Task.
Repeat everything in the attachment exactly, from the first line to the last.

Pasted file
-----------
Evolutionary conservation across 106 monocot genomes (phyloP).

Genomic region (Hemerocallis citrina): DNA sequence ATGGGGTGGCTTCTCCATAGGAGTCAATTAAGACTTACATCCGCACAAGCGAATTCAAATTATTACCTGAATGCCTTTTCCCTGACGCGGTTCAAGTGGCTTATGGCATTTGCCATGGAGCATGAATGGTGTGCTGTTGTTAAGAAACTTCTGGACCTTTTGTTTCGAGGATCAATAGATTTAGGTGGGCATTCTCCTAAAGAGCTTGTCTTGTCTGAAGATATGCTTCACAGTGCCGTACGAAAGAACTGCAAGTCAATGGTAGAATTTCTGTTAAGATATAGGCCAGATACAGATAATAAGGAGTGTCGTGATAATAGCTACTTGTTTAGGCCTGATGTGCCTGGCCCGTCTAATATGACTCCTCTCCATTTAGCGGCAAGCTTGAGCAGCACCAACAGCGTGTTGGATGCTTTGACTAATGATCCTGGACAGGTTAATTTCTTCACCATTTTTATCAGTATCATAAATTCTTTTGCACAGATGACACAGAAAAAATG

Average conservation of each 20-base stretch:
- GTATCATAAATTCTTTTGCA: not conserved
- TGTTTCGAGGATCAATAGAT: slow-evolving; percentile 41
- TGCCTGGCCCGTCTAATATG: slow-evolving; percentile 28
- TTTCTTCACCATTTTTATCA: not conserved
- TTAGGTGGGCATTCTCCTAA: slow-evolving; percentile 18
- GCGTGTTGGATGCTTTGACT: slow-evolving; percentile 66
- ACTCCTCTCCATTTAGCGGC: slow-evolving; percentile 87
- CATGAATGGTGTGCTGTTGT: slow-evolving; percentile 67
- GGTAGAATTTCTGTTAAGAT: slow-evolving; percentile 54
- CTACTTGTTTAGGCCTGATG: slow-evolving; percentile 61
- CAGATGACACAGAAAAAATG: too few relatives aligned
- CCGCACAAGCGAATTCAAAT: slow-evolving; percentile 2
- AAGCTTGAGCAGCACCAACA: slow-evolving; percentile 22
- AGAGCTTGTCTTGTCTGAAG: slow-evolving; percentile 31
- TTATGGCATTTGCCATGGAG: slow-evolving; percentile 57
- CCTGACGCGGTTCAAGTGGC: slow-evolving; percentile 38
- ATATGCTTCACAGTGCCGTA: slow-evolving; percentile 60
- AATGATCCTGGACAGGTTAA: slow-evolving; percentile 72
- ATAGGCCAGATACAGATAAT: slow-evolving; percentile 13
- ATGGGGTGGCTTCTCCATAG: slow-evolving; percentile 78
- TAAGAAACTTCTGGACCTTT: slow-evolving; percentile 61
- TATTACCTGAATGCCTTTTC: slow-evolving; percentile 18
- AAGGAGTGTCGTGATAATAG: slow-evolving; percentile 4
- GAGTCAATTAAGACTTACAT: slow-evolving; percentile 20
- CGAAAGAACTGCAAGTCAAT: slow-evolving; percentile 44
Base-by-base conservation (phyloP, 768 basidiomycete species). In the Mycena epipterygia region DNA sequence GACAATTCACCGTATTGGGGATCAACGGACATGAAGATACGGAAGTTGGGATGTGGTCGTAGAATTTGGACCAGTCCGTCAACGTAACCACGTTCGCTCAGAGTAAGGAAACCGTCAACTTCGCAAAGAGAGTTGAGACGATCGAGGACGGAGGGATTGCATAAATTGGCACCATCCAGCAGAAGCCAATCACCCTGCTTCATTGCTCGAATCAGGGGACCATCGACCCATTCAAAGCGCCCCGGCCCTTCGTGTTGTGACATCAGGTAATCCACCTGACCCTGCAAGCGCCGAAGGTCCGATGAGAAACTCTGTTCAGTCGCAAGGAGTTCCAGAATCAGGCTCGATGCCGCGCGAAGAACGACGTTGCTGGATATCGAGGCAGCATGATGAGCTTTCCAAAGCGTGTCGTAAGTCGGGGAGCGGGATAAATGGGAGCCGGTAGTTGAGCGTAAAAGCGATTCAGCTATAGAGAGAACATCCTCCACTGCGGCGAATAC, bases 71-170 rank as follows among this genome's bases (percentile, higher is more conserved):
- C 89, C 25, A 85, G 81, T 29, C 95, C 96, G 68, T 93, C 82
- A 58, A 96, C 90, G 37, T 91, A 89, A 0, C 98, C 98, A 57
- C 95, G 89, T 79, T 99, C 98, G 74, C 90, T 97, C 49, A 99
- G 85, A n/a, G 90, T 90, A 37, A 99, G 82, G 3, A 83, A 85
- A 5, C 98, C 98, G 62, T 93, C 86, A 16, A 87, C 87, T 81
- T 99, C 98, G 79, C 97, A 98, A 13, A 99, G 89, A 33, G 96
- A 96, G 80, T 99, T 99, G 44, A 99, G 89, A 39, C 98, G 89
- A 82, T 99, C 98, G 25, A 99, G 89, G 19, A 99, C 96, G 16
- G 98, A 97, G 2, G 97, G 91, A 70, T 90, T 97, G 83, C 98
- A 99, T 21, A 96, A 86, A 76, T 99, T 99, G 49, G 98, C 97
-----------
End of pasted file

Evolutionary conservation across 106 monocot genomes (phyloP).

Genomic region (Hemerocallis citrina): DNA sequence ATGGGGTGGCTTCTCCATAGGAGTCAATTAAGACTTACATCCGCACAAGCGAATTCAAATTATTACCTGAATGCCTTTTCCCTGACGCGGTTCAAGTGGCTTATGGCATTTGCCATGGAGCATGAATGGTGTGCTGTTGTTAAGAAACTTCTGGACCTTTTGTTTCGAGGATCAATAGATTTAGGTGGGCATTCTCCTAAAGAGCTTGTCTTGTCTGAAGATATGCTTCACAGTGCCGTACGAAAGAACTGCAAGTCAATGGTAGAATTTCTGTTAAGATATAGGCCAGATACAGATAATAAGGAGTGTCGTGATAATAGCTACTTGTTTAGGCCTGATGTGCCTGGCCCGTCTAATATGACTCCTCTCCATTTAGCGGCAAGCTTGAGCAGCACCAACAGCGTGTTGGATGCTTTGACTAATGATCCTGGACAGGTTAATTTCTTCACCATTTTTATCAGTATCATAAATTCTTTTGCACAGATGACACAGAAAAAATG

Average conservation of each 20-base stretch:
- GTATCATAAATTCTTTTGCA: not conserved
- TGTTTCGAGGATCAATAGAT: slow-evolving; percentile 41
- TGCCTGGCCCGTCTAATATG: slow-evolving; percentile 28
- TTTCTTCACCATTTTTATCA: not conserved
- TTAGGTGGGCATTCTCCTAA: slow-evolving; percentile 18
- GCGTGTTGGATGCTTTGACT: slow-evolving; percentile 66
- ACTCCTCTCCATTTAGCGGC: slow-evolving; percentile 87
- CATGAATGGTGTGCTGTTGT: slow-evolving; percentile 67
- GGTAGAATTTCTGTTAAGAT: slow-evolving; percentile 54
- CTACTTGTTTAGGCCTGATG: slow-evolving; percentile 61
- CAGATGACACAGAAAAAATG: too few relatives aligned
- CCGCACAAGCGAATTCAAAT: slow-evolving; percentile 2
- AAGCTTGAGCAGCACCAACA: slow-evolving; percentile 22
- AGAGCTTGTCTTGTCTGAAG: slow-evolving; percentile 31
- TTATGGCATTTGCCATGGAG: slow-evolving; percentile 57
- CCTGACGCGGTTCAAGTGGC: slow-evolving; percentile 38
- ATATGCTTCACAGTGCCGTA: slow-evolving; percentile 60
- AATGATCCTGGACAGGTTAA: slow-evolving; percentile 72
- ATAGGCCAGATACAGATAAT: slow-evolving; percentile 13
- ATGGGGTGGCTTCTCCATAG: slow-evolving; percentile 78
- TAAGAAACTTCTGGACCTTT: slow-evolving; percentile 61
- TATTACCTGAATGCCTTTTC: slow-evolving; percentile 18
- AAGGAGTGTCGTGATAATAG: slow-evolving; percentile 4
- GAGTCAATTAAGACTTACAT: slow-evolving; percentile 20
- CGAAAGAACTGCAAGTCAAT: slow-evolving; percentile 44
Base-by-base conservation (phyloP, 768 basidiomycete species). In the Mycena epipterygia region DNA sequence GACAATTCACCGTATTGGGGATCAACGGACATGAAGATACGGAAGTTGGGATGTGGTCGTAGAATTTGGACCAGTCCGTCAACGTAACCACGTTCGCTCAGAGTAAGGAAACCGTCAACTTCGCAAAGAGAGTTGAGACGATCGAGGACGGAGGGATTGCATAAATTGGCACCATCCAGCAGAAGCCAATCACCCTGCTTCATTGCTCGAATCAGGGGACCATCGACCCATTCAAAGCGCCCCGGCCCTTCGTGTTGTGACATCAGGTAATCCACCTGACCCTGCAAGCGCCGAAGGTCCGATGAGAAACTCTGTTCAGTCGCAAGGAGTTCCAGAATCAGGCTCGATGCCGCGCGAAGAACGACGTTGCTGGATATCGAGGCAGCATGATGAGCTTTCCAAAGCGTGTCGTAAGTCGGGGAGCGGGATAAATGGGAGCCGGTAGTTGAGCGTAAAAGCGATTCAGCTATAGAGAGAACATCCTCCACTGCGGCGAATAC, bases 71-170 rank as follows among this genome's bases (percentile, higher is more conserved):
- C 89, C 25, A 85, G 81, T 29, C 95, C 96, G 68, T 93, C 82
- A 58, A 96, C 90, G 37, T 91, A 89, A 0, C 98, C 98, A 57
- C 95, G 89, T 79, T 99, C 98, G 74, C 90, T 97, C 49, A 99
- G 85, A n/a, G 90, T 90, A 37, A 99, G 82, G 3, A 83, A 85
- A 5, C 98, C 98, G 62, T 93, C 86, A 16, A 87, C 87, T 81
- T 99, C 98, G 79, C 97, A 98, A 13, A 99, G 89, A 33, G 96
- A 96, G 80, T 99, T 99, G 44, A 99, G 89, A 39, C 98, G 89
- A 82, T 99, C 98, G 25, A 99, G 89, G 19, A 99, C 96, G 16
- G 98, A 97, G 2, G 97, G 91, A 70, T 90, T 97, G 83, C 98
- A 99, T 21, A 96, A 86, A 76, T 99, T 99, G 49, G 98, C 97